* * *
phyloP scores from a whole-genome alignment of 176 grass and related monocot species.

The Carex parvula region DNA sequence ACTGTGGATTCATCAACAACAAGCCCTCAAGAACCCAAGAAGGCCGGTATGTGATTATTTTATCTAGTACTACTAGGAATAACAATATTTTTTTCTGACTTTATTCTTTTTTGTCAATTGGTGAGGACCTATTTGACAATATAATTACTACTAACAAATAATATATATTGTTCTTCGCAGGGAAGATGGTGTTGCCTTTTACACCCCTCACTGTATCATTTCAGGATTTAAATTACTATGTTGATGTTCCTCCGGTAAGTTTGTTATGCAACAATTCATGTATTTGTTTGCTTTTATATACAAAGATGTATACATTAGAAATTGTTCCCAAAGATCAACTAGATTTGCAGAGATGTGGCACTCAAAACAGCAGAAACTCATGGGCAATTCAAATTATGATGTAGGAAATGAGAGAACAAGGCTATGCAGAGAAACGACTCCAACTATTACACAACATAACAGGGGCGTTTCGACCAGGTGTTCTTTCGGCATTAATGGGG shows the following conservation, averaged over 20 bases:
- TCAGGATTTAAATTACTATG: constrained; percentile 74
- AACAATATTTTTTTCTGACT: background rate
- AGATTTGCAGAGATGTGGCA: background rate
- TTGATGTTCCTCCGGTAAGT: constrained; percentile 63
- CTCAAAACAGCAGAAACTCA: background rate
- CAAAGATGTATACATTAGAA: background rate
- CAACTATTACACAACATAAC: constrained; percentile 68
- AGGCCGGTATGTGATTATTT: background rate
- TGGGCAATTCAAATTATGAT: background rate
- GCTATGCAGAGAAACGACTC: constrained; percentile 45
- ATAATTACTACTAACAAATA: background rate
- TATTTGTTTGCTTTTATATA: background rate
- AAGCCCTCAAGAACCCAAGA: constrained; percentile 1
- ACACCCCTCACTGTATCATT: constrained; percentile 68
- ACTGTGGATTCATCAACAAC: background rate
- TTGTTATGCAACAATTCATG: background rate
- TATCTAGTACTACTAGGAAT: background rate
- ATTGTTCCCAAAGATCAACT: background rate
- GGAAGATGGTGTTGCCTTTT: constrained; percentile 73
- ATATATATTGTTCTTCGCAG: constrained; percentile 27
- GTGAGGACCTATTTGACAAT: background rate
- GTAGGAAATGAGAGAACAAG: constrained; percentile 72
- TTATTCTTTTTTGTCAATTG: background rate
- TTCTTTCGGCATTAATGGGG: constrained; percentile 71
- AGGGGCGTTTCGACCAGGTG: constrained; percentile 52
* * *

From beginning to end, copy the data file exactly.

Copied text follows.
phyloP scores from a whole-genome alignment of 176 grass and related monocot species.

The Carex parvula region DNA sequence ACTGTGGATTCATCAACAACAAGCCCTCAAGAACCCAAGAAGGCCGGTATGTGATTATTTTATCTAGTACTACTAGGAATAACAATATTTTTTTCTGACTTTATTCTTTTTTGTCAATTGGTGAGGACCTATTTGACAATATAATTACTACTAACAAATAATATATATTGTTCTTCGCAGGGAAGATGGTGTTGCCTTTTACACCCCTCACTGTATCATTTCAGGATTTAAATTACTATGTTGATGTTCCTCCGGTAAGTTTGTTATGCAACAATTCATGTATTTGTTTGCTTTTATATACAAAGATGTATACATTAGAAATTGTTCCCAAAGATCAACTAGATTTGCAGAGATGTGGCACTCAAAACAGCAGAAACTCATGGGCAATTCAAATTATGATGTAGGAAATGAGAGAACAAGGCTATGCAGAGAAACGACTCCAACTATTACACAACATAACAGGGGCGTTTCGACCAGGTGTTCTTTCGGCATTAATGGGG shows the following conservation, averaged over 20 bases:
- TCAGGATTTAAATTACTATG: constrained; percentile 74
- AACAATATTTTTTTCTGACT: background rate
- AGATTTGCAGAGATGTGGCA: background rate
- TTGATGTTCCTCCGGTAAGT: constrained; percentile 63
- CTCAAAACAGCAGAAACTCA: background rate
- CAAAGATGTATACATTAGAA: background rate
- CAACTATTACACAACATAAC: constrained; percentile 68
- AGGCCGGTATGTGATTATTT: background rate
- TGGGCAATTCAAATTATGAT: background rate
- GCTATGCAGAGAAACGACTC: constrained; percentile 45
- ATAATTACTACTAACAAATA: background rate
- TATTTGTTTGCTTTTATATA: background rate
- AAGCCCTCAAGAACCCAAGA: constrained; percentile 1
- ACACCCCTCACTGTATCATT: constrained; percentile 68
- ACTGTGGATTCATCAACAAC: background rate
- TTGTTATGCAACAATTCATG: background rate
- TATCTAGTACTACTAGGAAT: background rate
- ATTGTTCCCAAAGATCAACT: background rate
- GGAAGATGGTGTTGCCTTTT: constrained; percentile 73
- ATATATATTGTTCTTCGCAG: constrained; percentile 27
- GTGAGGACCTATTTGACAAT: background rate
- GTAGGAAATGAGAGAACAAG: constrained; percentile 72
- TTATTCTTTTTTGTCAATTG: background rate
- TTCTTTCGGCATTAATGGGG: constrained; percentile 71
- AGGGGCGTTTCGACCAGGTG: constrained; percentile 52